BY ELENA CRUZ —
From field reporter to deputy national editor of Politico, Patrick Reis, class of 2002, has advanced as a journalist with the support of family, friends and coworkers.
Reis unknowingly initiated his career by writing columns for Ripples in high school, working at odd hours to edit and layout the turn-of the century’s version of the paper.
“You would always be loopy at the end of the night. It would be two or three in the morning because we would put stuff off for way too long, goof around way too much and you’d get a late night giddiness, a second wind,” Reis said. “A lot of the times, that’s when you’d make your dumbest mistakes, and you’d also write your most clever headlines.”
During this editing time period, which lasted five to six hours longer than is allowed now, the staff would use manual techniques to put together the paper.
“When we sent it to the publisher, we would take out poster board and we would print out the finished paper, and this guy named Will Meyer would put a ridiculous bandana on over his face and use a highly toxic spray-on glue, and he would spray that onto the poster board, and attach it there.”
However even after the long hours of working, risking health and sanity, Reis had no intention of becoming a journalist until much later in life.
“I don’t think I realized it at the time, but being in a newsroom and talking about what is happening and discussing it with other people who were curious about it and making jokes about it is incredibly fun,” Reis said. “At the time I just thought of it as this fun thing I got to do, and it never, ever occurred to me that you could make a career out of it. Until I actually did, and now I’m lucky enough that I get to [work as a journalist] six and a half days a week because Politico is pretty demanding in terms of work hours.”
Reis graduated high school, and after a yearlong hiatus from school majored in political science at Carleton College while continuing his extracurricular work on the school’s newspaper. It was not until the last several weeks at the university that Reis’s career path was chosen.
Reis then went into the field, working as a reporter for the Seattle newspaper Real Change in 2007. He wrote about the city’s poverty and homelessness as an intern, while simultaneously working at a bar and a toy store.
“I got to talk to people on the street and learn about their life stories, and really that was when I got absolutely hooked on the idea of being a journalist. It’s just an incredibly satisfying thing to get to talk to total strangers who will tell you about their lives and their thoughts, and you just get to see so many perspectives,” Reis said.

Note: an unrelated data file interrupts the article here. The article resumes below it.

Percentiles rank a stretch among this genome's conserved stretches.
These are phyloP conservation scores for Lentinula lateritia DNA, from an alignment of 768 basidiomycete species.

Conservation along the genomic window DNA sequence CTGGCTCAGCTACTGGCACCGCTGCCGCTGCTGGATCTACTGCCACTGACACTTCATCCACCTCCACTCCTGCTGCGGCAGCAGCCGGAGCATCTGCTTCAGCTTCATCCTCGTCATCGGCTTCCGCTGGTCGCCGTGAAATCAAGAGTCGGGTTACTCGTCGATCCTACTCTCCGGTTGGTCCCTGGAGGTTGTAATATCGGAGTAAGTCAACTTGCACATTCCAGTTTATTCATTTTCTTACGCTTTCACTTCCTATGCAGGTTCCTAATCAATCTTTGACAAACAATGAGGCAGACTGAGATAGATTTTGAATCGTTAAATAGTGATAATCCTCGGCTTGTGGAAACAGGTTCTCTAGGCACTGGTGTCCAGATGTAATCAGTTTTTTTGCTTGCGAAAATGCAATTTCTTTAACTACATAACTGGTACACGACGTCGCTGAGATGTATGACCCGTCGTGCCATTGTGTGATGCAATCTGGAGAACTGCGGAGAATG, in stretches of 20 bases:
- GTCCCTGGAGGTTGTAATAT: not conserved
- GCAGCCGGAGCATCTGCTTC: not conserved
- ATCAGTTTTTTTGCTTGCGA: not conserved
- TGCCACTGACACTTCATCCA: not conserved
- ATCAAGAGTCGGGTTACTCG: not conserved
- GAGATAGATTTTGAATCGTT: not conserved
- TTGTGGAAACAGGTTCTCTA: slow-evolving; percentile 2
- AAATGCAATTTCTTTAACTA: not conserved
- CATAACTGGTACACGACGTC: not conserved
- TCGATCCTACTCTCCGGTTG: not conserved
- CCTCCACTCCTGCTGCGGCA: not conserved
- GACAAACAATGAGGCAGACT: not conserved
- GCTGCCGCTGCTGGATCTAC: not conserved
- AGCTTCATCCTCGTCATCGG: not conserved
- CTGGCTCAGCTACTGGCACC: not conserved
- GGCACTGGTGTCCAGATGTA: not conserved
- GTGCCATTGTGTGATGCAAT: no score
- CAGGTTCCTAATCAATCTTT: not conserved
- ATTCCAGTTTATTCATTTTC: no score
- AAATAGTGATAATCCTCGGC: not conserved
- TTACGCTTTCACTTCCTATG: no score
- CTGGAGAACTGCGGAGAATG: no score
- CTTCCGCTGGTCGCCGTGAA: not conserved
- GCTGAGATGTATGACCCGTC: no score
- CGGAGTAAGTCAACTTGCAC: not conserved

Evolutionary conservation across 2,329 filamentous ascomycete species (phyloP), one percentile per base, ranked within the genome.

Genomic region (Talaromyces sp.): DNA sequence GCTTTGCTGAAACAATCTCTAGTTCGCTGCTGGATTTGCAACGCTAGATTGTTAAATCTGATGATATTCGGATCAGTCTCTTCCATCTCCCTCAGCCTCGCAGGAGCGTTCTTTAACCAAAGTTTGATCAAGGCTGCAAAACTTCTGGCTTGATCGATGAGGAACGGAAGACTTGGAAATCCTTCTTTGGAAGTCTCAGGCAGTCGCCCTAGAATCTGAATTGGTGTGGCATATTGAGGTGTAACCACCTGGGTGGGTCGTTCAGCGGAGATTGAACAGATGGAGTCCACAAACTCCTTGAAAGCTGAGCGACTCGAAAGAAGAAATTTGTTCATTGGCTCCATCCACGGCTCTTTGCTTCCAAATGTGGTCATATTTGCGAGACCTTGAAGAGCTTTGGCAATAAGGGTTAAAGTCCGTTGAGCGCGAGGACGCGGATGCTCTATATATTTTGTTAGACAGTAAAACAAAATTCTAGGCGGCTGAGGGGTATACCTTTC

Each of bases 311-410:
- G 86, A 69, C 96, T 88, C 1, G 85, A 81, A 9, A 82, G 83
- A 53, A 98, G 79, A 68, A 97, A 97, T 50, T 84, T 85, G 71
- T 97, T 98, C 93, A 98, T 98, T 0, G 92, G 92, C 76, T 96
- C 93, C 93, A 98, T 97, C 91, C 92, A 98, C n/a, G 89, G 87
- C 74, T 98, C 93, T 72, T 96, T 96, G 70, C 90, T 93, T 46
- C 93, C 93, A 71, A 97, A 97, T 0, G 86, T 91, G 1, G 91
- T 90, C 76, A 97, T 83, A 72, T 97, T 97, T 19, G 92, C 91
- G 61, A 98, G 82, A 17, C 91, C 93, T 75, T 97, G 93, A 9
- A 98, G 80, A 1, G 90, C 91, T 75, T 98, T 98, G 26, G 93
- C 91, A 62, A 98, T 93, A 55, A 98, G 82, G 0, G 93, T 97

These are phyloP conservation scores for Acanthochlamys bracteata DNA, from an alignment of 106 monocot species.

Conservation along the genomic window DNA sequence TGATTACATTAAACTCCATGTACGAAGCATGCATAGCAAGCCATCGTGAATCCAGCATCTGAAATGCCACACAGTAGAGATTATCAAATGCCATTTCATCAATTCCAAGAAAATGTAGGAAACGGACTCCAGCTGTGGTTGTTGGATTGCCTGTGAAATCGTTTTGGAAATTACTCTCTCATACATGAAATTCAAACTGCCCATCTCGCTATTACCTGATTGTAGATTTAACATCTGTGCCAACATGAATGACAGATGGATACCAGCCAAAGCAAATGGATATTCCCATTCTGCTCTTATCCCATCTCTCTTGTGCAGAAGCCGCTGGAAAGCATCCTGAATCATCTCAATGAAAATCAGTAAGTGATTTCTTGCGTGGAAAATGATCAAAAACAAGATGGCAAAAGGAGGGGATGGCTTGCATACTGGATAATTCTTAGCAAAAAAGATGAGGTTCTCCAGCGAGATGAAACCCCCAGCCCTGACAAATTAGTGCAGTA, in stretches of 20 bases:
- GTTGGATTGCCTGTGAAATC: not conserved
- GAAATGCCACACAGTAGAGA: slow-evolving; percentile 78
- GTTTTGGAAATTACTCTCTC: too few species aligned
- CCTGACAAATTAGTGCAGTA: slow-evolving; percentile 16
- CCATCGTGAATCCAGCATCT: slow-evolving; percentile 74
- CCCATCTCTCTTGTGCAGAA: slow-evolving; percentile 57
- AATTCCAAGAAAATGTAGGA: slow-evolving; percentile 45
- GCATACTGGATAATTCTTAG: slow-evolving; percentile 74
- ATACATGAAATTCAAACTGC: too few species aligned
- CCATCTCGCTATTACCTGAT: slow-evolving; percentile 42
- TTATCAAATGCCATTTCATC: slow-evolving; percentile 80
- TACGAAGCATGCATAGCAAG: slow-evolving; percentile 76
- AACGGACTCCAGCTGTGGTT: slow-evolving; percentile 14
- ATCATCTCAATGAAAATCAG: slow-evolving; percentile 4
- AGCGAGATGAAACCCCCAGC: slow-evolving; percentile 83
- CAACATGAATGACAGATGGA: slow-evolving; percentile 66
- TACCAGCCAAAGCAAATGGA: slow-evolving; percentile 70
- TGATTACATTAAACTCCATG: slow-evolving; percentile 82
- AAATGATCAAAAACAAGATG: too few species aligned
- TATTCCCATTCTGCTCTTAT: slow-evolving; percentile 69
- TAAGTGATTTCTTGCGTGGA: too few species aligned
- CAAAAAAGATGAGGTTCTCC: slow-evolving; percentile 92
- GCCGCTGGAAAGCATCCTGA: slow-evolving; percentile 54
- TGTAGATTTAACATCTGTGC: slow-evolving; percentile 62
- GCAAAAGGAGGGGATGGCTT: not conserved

From this job Reis not only realized his passion for the work, but also acknowledged an appreciation of the help around him.
“I was really fortunate because there was any number of things that I did that other editors would have just written me off for, … and I lucked into having editors that would teach me and take the time just to show me how to do things better,” Reis said. “You can achieve a small amount of any success that you have through your own decisions and effort, but so much of it is a question of just being fortunate. If anything, I just feel grateful,” Reis said.
From Real Change, Reis went on to be a reporter at Capitol Hill and at the National Journal in Washington D.C., eventually leaving his post in 2016 to move to the magazine and online publication, Politico. Here, he currently edits stories about the 2016 presidential elections.
“My boss, the national editor or I speak with reporters about what they’re hearing from their sources, what they’re seeing when they travel with the candidates … Then after hearing from them a bit, we discuss what possible angles there might be and what the best way to write about what’s going on is,” Reis said.
After 16 years since leaving the Ripples staff, Reis said he still acknowledges the influence of SHS and its beneficial education.
“Getting opportunities like one gets in Shorewood also means that a person has to remember to give back and to spread that,” Reis said. “These opportunities are not universal, and the things that we enjoy and the success that [Shorewood] sets you up for — rather than just feeling smug about that stuff — you should use it to try to help other people.”